Meda to recognize outstanding advocates for minority entrepreneurship

Four awardees will be honored at annual recognition meeting, June 11

Minnesota minority business owners and the partners, volunteers and community leaders who support their work, will be honored at Meda’s 47th  annual recognition meeting at the Walker Art Center.

“When minority businesses succeed, the entire community benefits,” said Gary Cunningham, Meda president and CEO. “Meda’s annual meeting is an opportunity to recognize our many partners and clients — and to thank them for their commitment to create thriving Minnesota communities through a more inclusive economy.”

This year, on June 11, Meda will honor four individuals or organizations for their significant contributions and community impact.

Olu's Home
Gloria Freeman Courtesy of Olu's Home

“Our 2017 award winners are innovative partners, clients and volunteers — all determined to advance minority entrepreneurship,” said Cunningham. “Our Entrepreneur of the Year, for example, is a tenacious business owner who is creating jobs and giving back to her community.”

Gloria Freeman has been named Entrepreneur of the Year. Freeman is the founder of Olu’s Home, a residence for people who are elderly, have developmental disabilities or mental illness, and Olu’s Beginnings, a holistic, intergenerational early childhood program in North Minneapolis.

Minneapolis CPA and advisory firm Lurie LLP has been named Corporation of the Year for its legacy of pro-bono service. More than 100 Lurie employees have given over 25,000 hours of volunteer service to Meda clients since the firm first partnered with Meda.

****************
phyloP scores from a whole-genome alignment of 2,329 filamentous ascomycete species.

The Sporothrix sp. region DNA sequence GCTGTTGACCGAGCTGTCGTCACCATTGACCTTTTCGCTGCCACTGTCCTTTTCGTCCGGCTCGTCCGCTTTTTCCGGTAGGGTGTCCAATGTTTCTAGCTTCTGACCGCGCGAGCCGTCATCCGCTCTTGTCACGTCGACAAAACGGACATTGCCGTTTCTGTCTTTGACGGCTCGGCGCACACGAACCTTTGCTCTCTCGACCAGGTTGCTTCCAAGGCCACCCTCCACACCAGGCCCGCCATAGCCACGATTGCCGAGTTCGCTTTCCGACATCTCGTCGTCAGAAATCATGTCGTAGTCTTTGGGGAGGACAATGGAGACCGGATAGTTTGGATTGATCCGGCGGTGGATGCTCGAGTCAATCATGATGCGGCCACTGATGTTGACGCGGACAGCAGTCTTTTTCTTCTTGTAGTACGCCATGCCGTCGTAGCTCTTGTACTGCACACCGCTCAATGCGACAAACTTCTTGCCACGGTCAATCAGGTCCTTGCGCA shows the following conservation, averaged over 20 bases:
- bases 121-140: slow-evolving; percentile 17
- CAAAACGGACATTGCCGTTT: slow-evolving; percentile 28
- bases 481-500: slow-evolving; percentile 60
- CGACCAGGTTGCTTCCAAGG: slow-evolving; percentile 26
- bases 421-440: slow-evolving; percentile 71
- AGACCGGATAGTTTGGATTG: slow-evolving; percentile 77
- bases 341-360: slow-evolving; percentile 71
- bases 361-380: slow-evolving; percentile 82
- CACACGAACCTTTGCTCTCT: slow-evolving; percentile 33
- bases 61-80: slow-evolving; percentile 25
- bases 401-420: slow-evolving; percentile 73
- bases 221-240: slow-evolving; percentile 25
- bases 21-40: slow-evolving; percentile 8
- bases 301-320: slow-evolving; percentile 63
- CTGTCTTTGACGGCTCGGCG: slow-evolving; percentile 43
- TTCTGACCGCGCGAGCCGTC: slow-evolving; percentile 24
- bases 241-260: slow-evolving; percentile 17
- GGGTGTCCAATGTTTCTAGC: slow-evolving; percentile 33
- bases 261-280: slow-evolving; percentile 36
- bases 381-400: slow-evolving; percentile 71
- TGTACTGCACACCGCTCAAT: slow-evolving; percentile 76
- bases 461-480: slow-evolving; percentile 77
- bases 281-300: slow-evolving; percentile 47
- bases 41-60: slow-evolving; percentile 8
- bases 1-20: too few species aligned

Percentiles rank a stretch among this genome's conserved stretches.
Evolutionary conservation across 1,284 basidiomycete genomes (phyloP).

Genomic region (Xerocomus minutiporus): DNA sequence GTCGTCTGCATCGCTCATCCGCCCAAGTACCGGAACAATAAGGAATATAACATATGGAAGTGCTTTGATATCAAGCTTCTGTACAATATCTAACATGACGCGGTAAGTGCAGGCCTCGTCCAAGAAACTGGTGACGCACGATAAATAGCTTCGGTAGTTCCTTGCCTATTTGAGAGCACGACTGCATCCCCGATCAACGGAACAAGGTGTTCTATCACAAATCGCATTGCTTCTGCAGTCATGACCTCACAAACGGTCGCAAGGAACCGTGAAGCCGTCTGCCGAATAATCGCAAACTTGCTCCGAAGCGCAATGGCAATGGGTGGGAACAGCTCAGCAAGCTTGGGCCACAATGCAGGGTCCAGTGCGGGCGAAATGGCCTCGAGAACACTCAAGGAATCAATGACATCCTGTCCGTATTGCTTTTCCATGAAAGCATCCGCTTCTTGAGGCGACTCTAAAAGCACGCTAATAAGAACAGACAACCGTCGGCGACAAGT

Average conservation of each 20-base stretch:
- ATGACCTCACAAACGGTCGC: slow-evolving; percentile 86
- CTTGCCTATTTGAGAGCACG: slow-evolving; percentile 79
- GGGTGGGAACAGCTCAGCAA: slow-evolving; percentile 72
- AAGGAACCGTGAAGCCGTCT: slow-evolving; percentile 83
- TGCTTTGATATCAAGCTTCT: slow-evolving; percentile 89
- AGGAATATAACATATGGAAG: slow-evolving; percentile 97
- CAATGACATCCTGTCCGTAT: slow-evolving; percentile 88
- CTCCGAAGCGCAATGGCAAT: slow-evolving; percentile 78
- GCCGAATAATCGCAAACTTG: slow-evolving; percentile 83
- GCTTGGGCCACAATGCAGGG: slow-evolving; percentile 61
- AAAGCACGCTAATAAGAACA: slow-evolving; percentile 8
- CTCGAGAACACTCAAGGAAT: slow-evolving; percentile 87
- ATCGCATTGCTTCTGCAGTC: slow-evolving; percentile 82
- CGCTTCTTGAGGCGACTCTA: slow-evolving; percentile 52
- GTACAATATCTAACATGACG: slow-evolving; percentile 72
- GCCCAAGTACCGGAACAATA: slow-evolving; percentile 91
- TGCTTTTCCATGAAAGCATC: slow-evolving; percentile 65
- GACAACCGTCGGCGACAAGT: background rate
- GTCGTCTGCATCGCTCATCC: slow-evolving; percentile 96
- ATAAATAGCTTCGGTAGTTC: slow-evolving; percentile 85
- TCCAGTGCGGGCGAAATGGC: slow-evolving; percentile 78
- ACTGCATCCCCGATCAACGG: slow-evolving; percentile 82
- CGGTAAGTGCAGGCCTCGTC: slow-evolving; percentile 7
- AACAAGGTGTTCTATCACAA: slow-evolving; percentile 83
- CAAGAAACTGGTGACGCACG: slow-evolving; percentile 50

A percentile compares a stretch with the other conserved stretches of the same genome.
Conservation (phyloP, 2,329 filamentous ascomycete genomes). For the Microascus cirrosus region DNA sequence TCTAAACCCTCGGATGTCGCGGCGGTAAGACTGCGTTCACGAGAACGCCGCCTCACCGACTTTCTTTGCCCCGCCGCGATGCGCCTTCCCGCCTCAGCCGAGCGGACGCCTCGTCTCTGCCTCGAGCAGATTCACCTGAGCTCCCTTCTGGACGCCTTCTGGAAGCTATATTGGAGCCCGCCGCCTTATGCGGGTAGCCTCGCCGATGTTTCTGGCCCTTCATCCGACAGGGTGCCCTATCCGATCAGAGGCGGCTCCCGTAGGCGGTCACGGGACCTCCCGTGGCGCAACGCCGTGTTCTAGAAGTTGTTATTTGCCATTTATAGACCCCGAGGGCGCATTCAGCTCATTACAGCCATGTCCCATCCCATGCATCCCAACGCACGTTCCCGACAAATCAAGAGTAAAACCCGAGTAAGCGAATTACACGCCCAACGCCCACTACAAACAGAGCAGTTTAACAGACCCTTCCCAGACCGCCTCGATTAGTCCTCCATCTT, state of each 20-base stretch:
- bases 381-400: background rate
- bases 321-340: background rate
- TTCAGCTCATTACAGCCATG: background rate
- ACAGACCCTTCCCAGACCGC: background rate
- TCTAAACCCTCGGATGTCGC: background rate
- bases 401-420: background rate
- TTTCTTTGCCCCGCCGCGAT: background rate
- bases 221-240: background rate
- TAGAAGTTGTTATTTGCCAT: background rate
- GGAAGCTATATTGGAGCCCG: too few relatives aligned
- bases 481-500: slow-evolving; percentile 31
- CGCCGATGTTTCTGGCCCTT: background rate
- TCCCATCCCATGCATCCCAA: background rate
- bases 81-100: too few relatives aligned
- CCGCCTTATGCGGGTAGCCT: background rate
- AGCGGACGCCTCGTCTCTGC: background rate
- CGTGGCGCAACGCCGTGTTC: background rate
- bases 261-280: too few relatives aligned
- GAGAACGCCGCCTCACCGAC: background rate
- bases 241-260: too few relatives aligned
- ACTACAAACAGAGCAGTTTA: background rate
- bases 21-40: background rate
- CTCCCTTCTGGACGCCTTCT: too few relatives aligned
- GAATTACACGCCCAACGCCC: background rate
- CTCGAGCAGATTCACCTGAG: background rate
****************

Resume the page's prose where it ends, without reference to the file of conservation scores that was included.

Meda chose Junior Achievement of the Upper Midwest (JAUM) as its Community Partner of the Year. JAUM worked with Meda to launch the JA/Meda Fellows Program, a creative partnership to develop young entrepreneurs of color.

Fredrikson & Byron law firm, Minneapolis, has been named Corporate Volunteer of the Year. Its lawyers donate their time to Meda clients, helping minority entrepreneurs understand the legal implications of business ownership and providing instruction in Meda’s Mini MBA program.

Minority business owners often lack access to capital to start and grow their businesses. According to a 2017 report by the Minority Business Development Agency, loan denial rates were three times higher for minority firms with gross receipts under $500,000 and about twice as high for minority firms with greater revenues.

Meda services include business consulting, financing solutions and corporate and government opportunities, such as contracts and funding opportunities. Since its inception in 1971, Meda has assisted over 20,500 minority entrepreneurs and helped start over 500 minority-owned small businesses.

In July, Meda will move into its new Minneapolis headquarters in the Thor Companies building.


—Information provided by Meda. Visit for more information.